Hope you had a great Fourth of July!! The Capital City certainly celebrated in style.
Once again, the LSU Museum of Art’s red, white and blue soirée atop the Shaw Center for the Arts provided the best view around to watch the Fireworks on the Mississippi, which was sponsored by The Advocate and WBRZ-TV. A large congenial crowd turned out for the fun fundraiser, which was co-sponsored by Tsunami. Even Mother Nature cooperated this year, holding off on the rain and scorching temps, and even providing a bit of a breeze.
I made a quick in and out, as husband Jim and I were celebrating the festivities with our friends Melanie and André Uzee, but I did enjoy visiting with Barbara Anne Eaton, Gail Gaiennie, James Fox-Smith, Dorcas Brown and Mayor Kip Holden and his charming wife, Lois, while I was there.
The evening before, our neighborhood was the place to be as Kenilworth staged its annual Independence Day Parade. This year’s grand marshal was former LSU basketball great Collis Temple Jr., who was unfortunately called away at the very last minute by a family emergency. Lucky for us he has two sons who are equally, if not more, famous than he is and Collis III and Garrett stepped in for their dad to lead off the parade. Following in the convertible behind the brothers was Resident of the Year Max Scott and wife Charlene.
Parade chairman Paul Sicard forwarded me this year’s winning floats as determined by judges: Lt. Mary “Marston” McKeon, commanding officer of the LSU Air Force ROTC; David LaCerte, secretary of the Louisiana Department of Veterans Affairs; and Duane LeBlanc, director of the Catholic High School Marching Band. They included Best Float, Kenilworth Swim Team; Best Group, Greenwell Springs Youth Riders; Best Individual, state Sen. Dan Claitor; Most Patriotic, Vietnam Veterans; Most Original, Baton Rouge Magnet High School Junior Classical League; Judges’ Choice, Tiger Train; and Best Fits Theme, Military Order of Purple Hearts.
Now, the summer musical at Theatre Baton Rouge doesn’t have anything to do with the Fourth of July, but the production set aside to benefit Volunteers in Public Schools did take place July 2, as everyone was gearing up for the big celebration. The festivities began with a silent auction and light refreshments in the community room at the theater an hour before curtain.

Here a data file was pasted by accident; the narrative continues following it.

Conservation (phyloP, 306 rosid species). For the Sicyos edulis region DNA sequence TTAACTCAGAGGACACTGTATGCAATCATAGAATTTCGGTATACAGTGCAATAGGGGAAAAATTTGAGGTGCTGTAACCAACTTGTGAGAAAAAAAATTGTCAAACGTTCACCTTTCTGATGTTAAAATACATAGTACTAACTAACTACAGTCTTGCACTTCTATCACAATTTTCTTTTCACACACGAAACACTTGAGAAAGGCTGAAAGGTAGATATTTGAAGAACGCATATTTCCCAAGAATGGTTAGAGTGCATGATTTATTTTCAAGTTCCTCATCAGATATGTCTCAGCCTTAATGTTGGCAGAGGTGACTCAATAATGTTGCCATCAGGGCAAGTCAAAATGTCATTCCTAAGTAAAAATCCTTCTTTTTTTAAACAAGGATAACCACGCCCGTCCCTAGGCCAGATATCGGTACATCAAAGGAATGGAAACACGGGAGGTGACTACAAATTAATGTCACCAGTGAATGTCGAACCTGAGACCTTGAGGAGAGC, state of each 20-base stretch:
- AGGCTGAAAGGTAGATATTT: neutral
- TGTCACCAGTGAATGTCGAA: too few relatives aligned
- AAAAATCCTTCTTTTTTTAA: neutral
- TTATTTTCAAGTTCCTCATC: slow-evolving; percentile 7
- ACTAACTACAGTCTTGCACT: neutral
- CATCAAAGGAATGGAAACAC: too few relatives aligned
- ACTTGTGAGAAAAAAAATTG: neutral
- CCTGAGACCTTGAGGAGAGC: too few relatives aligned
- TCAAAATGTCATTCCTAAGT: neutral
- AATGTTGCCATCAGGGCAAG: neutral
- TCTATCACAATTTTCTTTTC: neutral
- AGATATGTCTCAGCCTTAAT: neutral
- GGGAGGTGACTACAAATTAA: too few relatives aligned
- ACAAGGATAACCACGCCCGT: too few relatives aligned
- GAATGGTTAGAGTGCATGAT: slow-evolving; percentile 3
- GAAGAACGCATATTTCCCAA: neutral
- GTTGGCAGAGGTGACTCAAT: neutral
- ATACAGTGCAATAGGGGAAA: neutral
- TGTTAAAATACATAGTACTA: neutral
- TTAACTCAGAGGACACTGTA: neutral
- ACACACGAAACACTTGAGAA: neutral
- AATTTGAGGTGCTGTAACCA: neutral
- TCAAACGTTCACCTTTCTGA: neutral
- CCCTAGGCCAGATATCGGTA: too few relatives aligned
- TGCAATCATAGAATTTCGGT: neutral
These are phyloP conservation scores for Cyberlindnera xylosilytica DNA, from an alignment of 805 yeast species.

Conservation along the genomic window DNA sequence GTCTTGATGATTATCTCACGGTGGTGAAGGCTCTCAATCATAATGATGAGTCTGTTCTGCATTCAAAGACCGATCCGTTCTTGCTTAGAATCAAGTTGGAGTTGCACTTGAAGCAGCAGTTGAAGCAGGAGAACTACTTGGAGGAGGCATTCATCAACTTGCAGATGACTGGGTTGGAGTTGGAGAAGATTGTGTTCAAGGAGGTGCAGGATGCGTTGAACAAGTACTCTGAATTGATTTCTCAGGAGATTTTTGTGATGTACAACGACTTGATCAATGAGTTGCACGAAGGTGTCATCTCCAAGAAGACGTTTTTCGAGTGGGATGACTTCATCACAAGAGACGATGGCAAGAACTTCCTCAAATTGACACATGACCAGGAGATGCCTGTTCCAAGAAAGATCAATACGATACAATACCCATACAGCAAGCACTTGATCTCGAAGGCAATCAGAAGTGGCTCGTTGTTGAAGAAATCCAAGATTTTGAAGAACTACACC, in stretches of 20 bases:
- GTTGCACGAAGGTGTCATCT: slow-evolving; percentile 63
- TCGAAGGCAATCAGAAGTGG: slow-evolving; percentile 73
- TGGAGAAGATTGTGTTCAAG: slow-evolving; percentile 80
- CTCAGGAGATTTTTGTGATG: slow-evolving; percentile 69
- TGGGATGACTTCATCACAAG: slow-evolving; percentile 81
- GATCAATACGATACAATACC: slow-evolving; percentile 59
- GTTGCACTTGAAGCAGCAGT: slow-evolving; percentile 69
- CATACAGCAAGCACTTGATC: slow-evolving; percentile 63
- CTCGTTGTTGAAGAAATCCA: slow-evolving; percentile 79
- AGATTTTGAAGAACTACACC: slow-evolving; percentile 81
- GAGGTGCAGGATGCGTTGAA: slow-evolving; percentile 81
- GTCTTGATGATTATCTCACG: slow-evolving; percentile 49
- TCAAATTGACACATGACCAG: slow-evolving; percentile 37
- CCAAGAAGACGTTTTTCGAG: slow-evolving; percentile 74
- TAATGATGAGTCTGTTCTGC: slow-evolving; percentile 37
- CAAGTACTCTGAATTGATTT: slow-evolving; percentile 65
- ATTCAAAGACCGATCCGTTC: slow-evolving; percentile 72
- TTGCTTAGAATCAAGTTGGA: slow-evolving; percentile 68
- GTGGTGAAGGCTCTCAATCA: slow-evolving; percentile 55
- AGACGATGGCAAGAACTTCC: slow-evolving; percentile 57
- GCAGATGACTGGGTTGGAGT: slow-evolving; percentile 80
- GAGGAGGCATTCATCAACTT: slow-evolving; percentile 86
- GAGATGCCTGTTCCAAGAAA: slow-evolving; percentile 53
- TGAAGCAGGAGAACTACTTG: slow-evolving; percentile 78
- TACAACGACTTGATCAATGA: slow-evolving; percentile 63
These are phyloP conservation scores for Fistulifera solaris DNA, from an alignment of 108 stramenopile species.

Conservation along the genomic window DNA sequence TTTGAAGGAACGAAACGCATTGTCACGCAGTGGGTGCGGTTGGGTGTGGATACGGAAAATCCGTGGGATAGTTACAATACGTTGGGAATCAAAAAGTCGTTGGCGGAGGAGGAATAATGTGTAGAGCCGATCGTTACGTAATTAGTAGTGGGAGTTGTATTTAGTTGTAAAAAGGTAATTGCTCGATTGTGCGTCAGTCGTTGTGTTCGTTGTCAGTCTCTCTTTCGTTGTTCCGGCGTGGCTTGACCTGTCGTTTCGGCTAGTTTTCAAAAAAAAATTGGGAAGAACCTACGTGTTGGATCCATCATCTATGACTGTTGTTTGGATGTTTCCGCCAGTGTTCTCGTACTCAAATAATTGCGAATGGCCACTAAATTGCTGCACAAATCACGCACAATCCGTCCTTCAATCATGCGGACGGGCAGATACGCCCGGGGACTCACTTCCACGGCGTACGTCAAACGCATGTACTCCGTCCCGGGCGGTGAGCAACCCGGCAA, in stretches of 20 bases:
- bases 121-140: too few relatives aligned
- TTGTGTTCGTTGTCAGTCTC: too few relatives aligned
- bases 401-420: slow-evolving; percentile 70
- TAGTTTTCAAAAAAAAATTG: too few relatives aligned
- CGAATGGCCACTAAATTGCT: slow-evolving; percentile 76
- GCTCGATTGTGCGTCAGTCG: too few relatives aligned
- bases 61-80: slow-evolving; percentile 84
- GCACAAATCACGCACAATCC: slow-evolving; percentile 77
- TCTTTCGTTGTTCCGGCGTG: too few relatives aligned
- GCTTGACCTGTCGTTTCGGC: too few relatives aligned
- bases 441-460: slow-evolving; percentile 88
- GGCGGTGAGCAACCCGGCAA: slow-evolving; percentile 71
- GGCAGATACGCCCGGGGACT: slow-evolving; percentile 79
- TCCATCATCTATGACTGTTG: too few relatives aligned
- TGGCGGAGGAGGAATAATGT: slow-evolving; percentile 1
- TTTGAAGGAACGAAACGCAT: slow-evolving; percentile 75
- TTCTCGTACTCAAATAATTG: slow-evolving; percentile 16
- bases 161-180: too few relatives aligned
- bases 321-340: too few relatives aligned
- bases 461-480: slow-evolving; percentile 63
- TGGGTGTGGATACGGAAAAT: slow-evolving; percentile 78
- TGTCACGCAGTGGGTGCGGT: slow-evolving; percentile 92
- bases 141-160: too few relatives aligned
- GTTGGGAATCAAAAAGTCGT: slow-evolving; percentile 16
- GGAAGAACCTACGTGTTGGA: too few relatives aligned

It was a sold-out crowd for what is a great performance by Theatre Baton Rouge. I got to visit with lots of friends — Bette Levin, Willie Johnson, Gay Mack, Coletta Barrett, Phyllis McLaurin and Jude Bourque and his cousin, who was visiting from California.
Former Baton Rouge educator Patricia Monget Richard was honored by the Prince George Country, Md., School System for her contributions to education there at a June 7 reception. Among those speaking at the celebration of this “World Renown Educator and Oral Historian” were Wendell Coleman, principal of Oxon Hill Middle School, Rita Scott Womack, retired Prince George’s County supervisor who was Monget-Richard’s supervising teacher when she did her student teaching at Capitol Middle School in Baton Rouge; husband Simon Richard; and children Xavier and Thea.
Since graduating from McKinley High School and Southern University, Monget Richard continued her studies at UCLA, LSU, the University of Colorado, the University of Wisconsin, the University of Santa Clara, Cal State Berkley, Cal State Hayward and Western Oregon in Monmouth. She has taught at the middle and high school levels in the U.S. as well as at the college level in Europe. Among her Baton Rouge students were Brandon Bass, two-time Olympic Gold medalist Seimone Augustus, Judge Don Johnson and Alvin Williams.
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